Contributors: JG and WS contributed equally. JG had the idea for the work, wrote the protocol, extracted data, evaluated quality of evidence (GRADE), wrote the abstract, introduction, discussion, and conclusion section of the manuscript, and critically revised the entire manuscript. WS extracted data, evaluated quality of evidence (GRADE) and economic analyses, conducted meta-analyses, wrote methods and results; and critically revised and finalised the manuscript. JJM and GA wrote and critically revised the protocol, supervised application of Cochrane standards and GRADE, and critically revised the manuscript. CX critically revised the protocol and manuscript. SS wrote the protocol and supervised the economic analysis. GS wrote the protocol, supervised meta-analysis and all other statistical analyses, and did a detailed revision of methods and results section of the manuscript. GB critically revised the protocol and manuscript. JG is guarantor.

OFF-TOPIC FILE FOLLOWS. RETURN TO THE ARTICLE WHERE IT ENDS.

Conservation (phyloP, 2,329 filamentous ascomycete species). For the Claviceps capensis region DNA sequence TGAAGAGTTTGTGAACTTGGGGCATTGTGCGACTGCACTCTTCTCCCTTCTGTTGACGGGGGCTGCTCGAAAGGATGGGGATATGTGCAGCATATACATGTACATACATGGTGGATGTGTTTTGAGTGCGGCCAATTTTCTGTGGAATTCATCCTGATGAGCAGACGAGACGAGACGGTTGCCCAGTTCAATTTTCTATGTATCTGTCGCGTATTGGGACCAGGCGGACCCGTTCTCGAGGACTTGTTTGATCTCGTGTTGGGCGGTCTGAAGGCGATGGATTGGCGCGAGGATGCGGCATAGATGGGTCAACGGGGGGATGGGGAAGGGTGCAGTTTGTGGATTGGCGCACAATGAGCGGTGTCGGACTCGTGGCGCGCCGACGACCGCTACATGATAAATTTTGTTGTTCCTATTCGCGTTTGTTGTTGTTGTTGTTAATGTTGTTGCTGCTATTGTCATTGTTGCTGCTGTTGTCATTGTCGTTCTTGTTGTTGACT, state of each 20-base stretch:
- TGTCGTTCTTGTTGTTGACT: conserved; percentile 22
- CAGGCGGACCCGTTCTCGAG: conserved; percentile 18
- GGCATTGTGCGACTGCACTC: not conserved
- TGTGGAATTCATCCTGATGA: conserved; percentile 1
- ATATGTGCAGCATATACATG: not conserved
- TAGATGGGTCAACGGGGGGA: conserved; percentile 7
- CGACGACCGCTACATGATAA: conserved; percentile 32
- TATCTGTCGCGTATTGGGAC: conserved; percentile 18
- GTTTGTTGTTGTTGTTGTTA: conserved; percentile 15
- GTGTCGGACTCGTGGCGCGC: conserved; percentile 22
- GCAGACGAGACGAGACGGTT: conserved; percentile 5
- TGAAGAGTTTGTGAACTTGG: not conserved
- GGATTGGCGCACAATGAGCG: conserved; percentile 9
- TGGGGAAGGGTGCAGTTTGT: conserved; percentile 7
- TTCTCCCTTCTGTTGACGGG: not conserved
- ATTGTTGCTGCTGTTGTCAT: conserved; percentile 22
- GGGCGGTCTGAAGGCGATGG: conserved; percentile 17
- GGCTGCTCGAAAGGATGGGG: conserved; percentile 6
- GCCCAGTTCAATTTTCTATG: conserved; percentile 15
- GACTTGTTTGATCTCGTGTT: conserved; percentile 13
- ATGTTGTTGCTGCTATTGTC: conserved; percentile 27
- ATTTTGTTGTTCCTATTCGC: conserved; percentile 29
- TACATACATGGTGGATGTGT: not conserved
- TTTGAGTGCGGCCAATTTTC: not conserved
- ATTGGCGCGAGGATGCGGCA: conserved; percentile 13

Funding: This review was funded by the German Ministry for Education and Research (BMBF), Germany, Grant No. 01KG1408. The funder of the study had no role in study design, data collection, data analysis, data interpretation, or writing of the report. The corresponding author had full access to all the data in the study and had final responsibility for the decision to submit for publication.
Competing interests: All authors have completed the ICMJE uniform disclosure form at www.icmje.org/coi_disclosure.pdf and declare: no support from any organisation for the submitted work; no financial relationships with any organisations that might have an interest in the submitted work in the previous three years; no other relationships or activities that could appear to have influenced the submitted work.
Ethical approval: Not required.
Data sharing: No additional data available.
Transparency: The lead authors (JG, WS) affirm that the manuscript is an honest, accurate, and transparent account of the study being reported; that no important aspects of the study have been omitted; and that any discrepancies from the study as planned have been explained.